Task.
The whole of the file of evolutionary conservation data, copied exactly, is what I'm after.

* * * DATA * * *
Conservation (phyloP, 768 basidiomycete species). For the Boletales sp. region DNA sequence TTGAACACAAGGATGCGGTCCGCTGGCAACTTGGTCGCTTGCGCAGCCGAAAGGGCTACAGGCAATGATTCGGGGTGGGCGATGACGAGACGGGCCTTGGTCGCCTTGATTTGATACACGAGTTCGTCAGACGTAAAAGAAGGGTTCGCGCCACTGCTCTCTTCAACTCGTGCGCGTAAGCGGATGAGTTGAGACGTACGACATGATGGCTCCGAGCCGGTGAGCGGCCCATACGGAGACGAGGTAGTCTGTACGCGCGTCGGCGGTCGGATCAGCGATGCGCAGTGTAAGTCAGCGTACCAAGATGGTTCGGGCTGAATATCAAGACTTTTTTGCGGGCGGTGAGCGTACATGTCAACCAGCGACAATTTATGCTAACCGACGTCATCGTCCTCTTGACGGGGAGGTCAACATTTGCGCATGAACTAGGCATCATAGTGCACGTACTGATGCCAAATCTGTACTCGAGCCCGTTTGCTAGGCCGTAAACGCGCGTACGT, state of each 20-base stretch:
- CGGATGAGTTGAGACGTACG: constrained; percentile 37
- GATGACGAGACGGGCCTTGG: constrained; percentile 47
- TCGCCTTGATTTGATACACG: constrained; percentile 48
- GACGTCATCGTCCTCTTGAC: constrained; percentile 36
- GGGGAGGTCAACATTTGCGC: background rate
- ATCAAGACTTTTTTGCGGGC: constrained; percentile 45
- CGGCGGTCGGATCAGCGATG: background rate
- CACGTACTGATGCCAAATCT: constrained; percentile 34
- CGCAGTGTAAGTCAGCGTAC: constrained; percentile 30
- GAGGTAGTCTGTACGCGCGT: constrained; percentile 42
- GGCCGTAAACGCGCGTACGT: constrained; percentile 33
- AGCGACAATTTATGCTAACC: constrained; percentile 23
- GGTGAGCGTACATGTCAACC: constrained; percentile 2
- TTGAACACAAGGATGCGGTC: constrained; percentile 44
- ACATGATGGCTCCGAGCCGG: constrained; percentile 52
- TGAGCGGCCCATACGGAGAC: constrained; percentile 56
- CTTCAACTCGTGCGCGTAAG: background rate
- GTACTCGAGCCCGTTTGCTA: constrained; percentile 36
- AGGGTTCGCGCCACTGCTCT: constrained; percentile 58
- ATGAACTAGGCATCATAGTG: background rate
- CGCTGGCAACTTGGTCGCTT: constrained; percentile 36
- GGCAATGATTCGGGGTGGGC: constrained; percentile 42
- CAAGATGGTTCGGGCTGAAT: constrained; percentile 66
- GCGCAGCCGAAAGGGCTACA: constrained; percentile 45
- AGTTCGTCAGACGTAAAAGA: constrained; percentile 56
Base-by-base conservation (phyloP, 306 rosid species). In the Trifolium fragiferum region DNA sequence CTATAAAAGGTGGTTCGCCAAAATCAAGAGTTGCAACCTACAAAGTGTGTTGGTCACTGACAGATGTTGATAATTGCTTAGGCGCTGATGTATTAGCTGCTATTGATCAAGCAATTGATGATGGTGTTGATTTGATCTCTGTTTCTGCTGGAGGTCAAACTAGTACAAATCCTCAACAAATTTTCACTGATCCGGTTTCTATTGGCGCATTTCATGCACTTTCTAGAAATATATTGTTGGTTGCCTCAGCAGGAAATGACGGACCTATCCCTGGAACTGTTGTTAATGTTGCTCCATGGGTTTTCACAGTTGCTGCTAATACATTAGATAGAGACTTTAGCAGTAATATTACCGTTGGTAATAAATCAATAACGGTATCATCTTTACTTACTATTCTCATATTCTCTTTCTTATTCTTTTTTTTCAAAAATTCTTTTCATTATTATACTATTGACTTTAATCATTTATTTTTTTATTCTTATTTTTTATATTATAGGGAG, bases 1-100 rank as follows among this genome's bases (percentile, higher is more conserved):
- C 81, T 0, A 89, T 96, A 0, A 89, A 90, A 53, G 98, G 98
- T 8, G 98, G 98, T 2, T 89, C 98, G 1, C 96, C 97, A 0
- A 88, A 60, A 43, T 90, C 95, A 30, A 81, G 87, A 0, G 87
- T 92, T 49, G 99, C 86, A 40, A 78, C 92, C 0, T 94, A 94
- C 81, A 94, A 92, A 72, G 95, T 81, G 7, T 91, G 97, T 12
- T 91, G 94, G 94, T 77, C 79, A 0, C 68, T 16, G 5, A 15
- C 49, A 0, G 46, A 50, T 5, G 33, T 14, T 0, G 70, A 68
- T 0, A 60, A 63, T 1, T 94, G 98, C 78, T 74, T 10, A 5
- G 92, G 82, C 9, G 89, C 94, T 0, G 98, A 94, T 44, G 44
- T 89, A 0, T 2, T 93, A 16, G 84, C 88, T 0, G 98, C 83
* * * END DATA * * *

Conservation (phyloP, 768 basidiomycete species). For the Boletales sp. region DNA sequence TTGAACACAAGGATGCGGTCCGCTGGCAACTTGGTCGCTTGCGCAGCCGAAAGGGCTACAGGCAATGATTCGGGGTGGGCGATGACGAGACGGGCCTTGGTCGCCTTGATTTGATACACGAGTTCGTCAGACGTAAAAGAAGGGTTCGCGCCACTGCTCTCTTCAACTCGTGCGCGTAAGCGGATGAGTTGAGACGTACGACATGATGGCTCCGAGCCGGTGAGCGGCCCATACGGAGACGAGGTAGTCTGTACGCGCGTCGGCGGTCGGATCAGCGATGCGCAGTGTAAGTCAGCGTACCAAGATGGTTCGGGCTGAATATCAAGACTTTTTTGCGGGCGGTGAGCGTACATGTCAACCAGCGACAATTTATGCTAACCGACGTCATCGTCCTCTTGACGGGGAGGTCAACATTTGCGCATGAACTAGGCATCATAGTGCACGTACTGATGCCAAATCTGTACTCGAGCCCGTTTGCTAGGCCGTAAACGCGCGTACGT, state of each 20-base stretch:
- CGGATGAGTTGAGACGTACG: constrained; percentile 37
- GATGACGAGACGGGCCTTGG: constrained; percentile 47
- TCGCCTTGATTTGATACACG: constrained; percentile 48
- GACGTCATCGTCCTCTTGAC: constrained; percentile 36
- GGGGAGGTCAACATTTGCGC: background rate
- ATCAAGACTTTTTTGCGGGC: constrained; percentile 45
- CGGCGGTCGGATCAGCGATG: background rate
- CACGTACTGATGCCAAATCT: constrained; percentile 34
- CGCAGTGTAAGTCAGCGTAC: constrained; percentile 30
- GAGGTAGTCTGTACGCGCGT: constrained; percentile 42
- GGCCGTAAACGCGCGTACGT: constrained; percentile 33
- AGCGACAATTTATGCTAACC: constrained; percentile 23
- GGTGAGCGTACATGTCAACC: constrained; percentile 2
- TTGAACACAAGGATGCGGTC: constrained; percentile 44
- ACATGATGGCTCCGAGCCGG: constrained; percentile 52
- TGAGCGGCCCATACGGAGAC: constrained; percentile 56
- CTTCAACTCGTGCGCGTAAG: background rate
- GTACTCGAGCCCGTTTGCTA: constrained; percentile 36
- AGGGTTCGCGCCACTGCTCT: constrained; percentile 58
- ATGAACTAGGCATCATAGTG: background rate
- CGCTGGCAACTTGGTCGCTT: constrained; percentile 36
- GGCAATGATTCGGGGTGGGC: constrained; percentile 42
- CAAGATGGTTCGGGCTGAAT: constrained; percentile 66
- GCGCAGCCGAAAGGGCTACA: constrained; percentile 45
- AGTTCGTCAGACGTAAAAGA: constrained; percentile 56
Base-by-base conservation (phyloP, 306 rosid species). In the Trifolium fragiferum region DNA sequence CTATAAAAGGTGGTTCGCCAAAATCAAGAGTTGCAACCTACAAAGTGTGTTGGTCACTGACAGATGTTGATAATTGCTTAGGCGCTGATGTATTAGCTGCTATTGATCAAGCAATTGATGATGGTGTTGATTTGATCTCTGTTTCTGCTGGAGGTCAAACTAGTACAAATCCTCAACAAATTTTCACTGATCCGGTTTCTATTGGCGCATTTCATGCACTTTCTAGAAATATATTGTTGGTTGCCTCAGCAGGAAATGACGGACCTATCCCTGGAACTGTTGTTAATGTTGCTCCATGGGTTTTCACAGTTGCTGCTAATACATTAGATAGAGACTTTAGCAGTAATATTACCGTTGGTAATAAATCAATAACGGTATCATCTTTACTTACTATTCTCATATTCTCTTTCTTATTCTTTTTTTTCAAAAATTCTTTTCATTATTATACTATTGACTTTAATCATTTATTTTTTTATTCTTATTTTTTATATTATAGGGAG, bases 1-100 rank as follows among this genome's bases (percentile, higher is more conserved):
- C 81, T 0, A 89, T 96, A 0, A 89, A 90, A 53, G 98, G 98
- T 8, G 98, G 98, T 2, T 89, C 98, G 1, C 96, C 97, A 0
- A 88, A 60, A 43, T 90, C 95, A 30, A 81, G 87, A 0, G 87
- T 92, T 49, G 99, C 86, A 40, A 78, C 92, C 0, T 94, A 94
- C 81, A 94, A 92, A 72, G 95, T 81, G 7, T 91, G 97, T 12
- T 91, G 94, G 94, T 77, C 79, A 0, C 68, T 16, G 5, A 15
- C 49, A 0, G 46, A 50, T 5, G 33, T 14, T 0, G 70, A 68
- T 0, A 60, A 63, T 1, T 94, G 98, C 78, T 74, T 10, A 5
- G 92, G 82, C 9, G 89, C 94, T 0, G 98, A 94, T 44, G 44
- T 89, A 0, T 2, T 93, A 16, G 84, C 88, T 0, G 98, C 83